Having accepted one loss, we leave ourselves open to allowing another, and another, until we live as empty shells, prisoners of the present, refusing to rise, preferring to fall, perhaps even welcoming a nihilist embrace of the nullity of death... for it seems a future not so different from our present, empty existence.

At a micro level, you can see such behavior exhibited through the UK commentors who come here and at other North American blogs, anonymously leaving their unrelated links in comment threads no matter the subject of the posts, links to doom and despair. I always wonder what the purpose of these actions are... what goal does it serve, except maybe to get me to lose my faith in order for them to continue justifying having lost theirs. Their comments are not even cries for help, since they never seem to return to see what aid might be forthcoming. Maybe they simply believe that we've already given up, as they have. They've given up so much they've even given up their very identity, not even bothering to call themselves "jack" or "tom"... whether it's their real name or not, it would at least create a sense of a person at the other end of the comment. A person to be helped. A person worth helping.

Or maybe they don't return because they think they're talking to an imbecile, since they're talking to a person straining to keep his faith in the UK, despite his following the same news that they are reading.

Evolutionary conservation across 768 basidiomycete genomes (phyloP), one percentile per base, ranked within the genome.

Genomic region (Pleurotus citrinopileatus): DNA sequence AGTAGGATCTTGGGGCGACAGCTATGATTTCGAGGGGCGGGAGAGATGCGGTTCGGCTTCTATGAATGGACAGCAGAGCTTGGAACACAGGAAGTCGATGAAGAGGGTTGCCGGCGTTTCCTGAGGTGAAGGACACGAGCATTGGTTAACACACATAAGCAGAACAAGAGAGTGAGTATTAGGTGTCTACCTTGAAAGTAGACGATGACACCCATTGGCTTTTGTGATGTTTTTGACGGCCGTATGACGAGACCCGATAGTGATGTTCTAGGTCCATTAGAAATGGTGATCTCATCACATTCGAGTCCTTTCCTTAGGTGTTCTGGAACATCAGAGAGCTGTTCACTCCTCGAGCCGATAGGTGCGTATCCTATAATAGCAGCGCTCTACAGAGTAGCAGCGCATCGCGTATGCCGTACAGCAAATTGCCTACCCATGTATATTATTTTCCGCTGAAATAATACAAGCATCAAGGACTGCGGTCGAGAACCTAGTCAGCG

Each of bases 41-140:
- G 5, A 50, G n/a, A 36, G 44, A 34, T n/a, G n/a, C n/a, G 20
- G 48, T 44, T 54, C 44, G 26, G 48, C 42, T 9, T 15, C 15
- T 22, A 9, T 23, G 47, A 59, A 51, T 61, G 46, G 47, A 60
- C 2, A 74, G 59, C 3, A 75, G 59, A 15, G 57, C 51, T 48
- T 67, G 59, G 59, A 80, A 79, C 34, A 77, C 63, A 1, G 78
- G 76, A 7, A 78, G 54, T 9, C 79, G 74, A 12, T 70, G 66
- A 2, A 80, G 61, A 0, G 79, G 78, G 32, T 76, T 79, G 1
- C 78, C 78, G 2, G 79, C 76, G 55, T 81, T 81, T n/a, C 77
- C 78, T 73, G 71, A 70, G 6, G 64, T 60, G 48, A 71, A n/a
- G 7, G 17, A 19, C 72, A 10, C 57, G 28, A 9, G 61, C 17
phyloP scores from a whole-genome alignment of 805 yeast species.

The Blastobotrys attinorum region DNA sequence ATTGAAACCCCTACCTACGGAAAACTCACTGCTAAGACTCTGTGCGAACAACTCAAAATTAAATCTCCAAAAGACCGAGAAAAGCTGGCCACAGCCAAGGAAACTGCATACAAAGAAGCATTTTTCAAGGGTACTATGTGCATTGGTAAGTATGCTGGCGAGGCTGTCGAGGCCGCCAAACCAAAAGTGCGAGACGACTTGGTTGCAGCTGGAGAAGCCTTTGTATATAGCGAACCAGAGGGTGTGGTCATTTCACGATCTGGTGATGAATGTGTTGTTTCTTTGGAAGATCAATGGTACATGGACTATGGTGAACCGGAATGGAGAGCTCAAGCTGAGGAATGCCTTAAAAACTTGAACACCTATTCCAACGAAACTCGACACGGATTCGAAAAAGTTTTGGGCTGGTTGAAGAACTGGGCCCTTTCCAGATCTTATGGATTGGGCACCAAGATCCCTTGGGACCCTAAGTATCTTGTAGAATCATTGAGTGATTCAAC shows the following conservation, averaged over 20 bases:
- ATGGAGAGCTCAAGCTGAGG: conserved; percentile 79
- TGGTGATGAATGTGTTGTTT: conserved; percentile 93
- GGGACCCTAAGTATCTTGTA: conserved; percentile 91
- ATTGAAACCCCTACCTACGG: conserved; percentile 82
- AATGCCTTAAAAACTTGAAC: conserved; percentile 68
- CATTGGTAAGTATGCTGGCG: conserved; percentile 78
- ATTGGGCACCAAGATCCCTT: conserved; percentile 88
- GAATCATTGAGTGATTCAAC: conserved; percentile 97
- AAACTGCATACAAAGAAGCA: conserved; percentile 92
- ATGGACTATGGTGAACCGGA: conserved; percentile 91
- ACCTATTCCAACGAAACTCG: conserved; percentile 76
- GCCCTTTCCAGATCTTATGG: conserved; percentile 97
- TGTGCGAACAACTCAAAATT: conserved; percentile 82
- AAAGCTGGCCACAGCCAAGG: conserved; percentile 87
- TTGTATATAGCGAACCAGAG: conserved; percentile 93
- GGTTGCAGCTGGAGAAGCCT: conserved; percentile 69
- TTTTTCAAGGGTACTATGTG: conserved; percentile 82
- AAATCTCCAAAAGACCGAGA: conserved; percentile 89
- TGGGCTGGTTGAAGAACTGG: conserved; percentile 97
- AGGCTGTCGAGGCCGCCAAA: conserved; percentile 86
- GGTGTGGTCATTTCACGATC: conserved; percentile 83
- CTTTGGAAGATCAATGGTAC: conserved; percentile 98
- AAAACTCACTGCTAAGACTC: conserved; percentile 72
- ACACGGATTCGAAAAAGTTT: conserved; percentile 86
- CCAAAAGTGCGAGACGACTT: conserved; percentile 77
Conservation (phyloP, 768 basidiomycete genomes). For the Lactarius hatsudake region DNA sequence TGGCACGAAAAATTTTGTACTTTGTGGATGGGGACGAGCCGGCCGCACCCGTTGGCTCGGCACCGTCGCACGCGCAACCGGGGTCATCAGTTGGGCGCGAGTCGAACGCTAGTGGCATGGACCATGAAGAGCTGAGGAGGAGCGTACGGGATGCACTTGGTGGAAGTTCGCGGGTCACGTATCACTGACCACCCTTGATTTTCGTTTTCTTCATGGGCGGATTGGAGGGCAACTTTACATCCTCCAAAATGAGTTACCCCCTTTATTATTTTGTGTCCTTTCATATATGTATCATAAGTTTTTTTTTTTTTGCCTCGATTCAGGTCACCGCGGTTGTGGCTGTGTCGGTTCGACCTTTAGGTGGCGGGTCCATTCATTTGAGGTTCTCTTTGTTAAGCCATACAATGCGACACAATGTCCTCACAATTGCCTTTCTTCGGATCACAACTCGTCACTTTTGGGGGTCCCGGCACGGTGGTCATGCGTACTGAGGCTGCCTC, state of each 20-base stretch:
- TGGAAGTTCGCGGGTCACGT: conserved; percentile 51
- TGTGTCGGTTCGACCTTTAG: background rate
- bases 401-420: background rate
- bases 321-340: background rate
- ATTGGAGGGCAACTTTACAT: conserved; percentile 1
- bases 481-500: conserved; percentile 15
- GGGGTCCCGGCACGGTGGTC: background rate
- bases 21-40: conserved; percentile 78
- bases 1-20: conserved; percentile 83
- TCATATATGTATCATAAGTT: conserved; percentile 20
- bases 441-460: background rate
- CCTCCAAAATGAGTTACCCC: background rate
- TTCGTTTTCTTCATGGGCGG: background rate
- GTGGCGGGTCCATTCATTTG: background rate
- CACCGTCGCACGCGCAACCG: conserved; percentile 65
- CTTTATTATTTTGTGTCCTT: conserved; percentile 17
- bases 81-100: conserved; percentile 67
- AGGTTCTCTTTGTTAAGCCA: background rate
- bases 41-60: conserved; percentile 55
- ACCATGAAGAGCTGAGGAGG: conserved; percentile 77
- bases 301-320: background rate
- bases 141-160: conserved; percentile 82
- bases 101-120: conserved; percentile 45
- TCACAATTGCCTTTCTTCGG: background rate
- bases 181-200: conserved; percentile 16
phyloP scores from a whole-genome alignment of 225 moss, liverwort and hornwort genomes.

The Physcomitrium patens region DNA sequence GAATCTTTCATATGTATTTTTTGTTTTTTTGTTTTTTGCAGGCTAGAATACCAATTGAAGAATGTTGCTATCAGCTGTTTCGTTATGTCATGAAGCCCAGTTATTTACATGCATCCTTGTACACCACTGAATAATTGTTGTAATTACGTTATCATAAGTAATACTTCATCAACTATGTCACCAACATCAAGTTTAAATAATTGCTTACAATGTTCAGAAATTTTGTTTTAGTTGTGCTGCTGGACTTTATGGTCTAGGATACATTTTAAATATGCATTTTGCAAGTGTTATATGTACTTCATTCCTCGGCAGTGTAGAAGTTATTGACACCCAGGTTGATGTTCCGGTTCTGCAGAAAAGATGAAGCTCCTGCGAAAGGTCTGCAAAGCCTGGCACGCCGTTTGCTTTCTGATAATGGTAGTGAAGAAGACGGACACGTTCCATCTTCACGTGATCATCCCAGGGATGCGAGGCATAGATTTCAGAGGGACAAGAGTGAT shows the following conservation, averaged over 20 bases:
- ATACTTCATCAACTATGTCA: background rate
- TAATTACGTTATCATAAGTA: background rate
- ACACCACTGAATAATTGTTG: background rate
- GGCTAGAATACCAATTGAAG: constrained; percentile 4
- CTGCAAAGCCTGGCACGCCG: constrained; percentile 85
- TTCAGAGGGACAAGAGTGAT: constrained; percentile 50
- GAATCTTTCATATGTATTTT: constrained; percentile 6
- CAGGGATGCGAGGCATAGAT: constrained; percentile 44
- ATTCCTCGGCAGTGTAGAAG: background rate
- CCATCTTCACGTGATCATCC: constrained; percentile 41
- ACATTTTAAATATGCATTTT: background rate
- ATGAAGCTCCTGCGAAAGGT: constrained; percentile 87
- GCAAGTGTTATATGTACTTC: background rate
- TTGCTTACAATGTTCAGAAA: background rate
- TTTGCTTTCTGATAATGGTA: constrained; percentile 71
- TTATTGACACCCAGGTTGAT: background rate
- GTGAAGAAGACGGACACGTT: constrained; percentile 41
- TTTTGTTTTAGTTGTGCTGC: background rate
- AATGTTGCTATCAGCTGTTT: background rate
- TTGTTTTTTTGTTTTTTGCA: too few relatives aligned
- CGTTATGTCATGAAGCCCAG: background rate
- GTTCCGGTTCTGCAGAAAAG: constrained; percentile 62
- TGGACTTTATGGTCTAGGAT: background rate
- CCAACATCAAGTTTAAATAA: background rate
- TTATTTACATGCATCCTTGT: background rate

To live with faith is not to live as an imbecile. It does not involve steadfastly ignoring unpleasant truths and unwelcome news. To live in hope is not to live blindly, it's in fact the act of seeing as much as possible. It's looking at the world three-dimensionally, remembering the past, examining the present in order to imagine the future. As with Scrooge, it's a hard balancing act to sustain without the help of gifted teachers, maybe each with a particular specialty, dividing the challenge into smaller, bite-sized morsels so that the lesson may be more easily digested.

To live with faith is to somehow co-exist with doubts. For me, it's not really the macro stories that challenge my faith in the UK so much as it is the micro stories; somehow, in their simplicity, in their small scale, they seem to speak volumes about how much has been lost, how far the great have fallen...: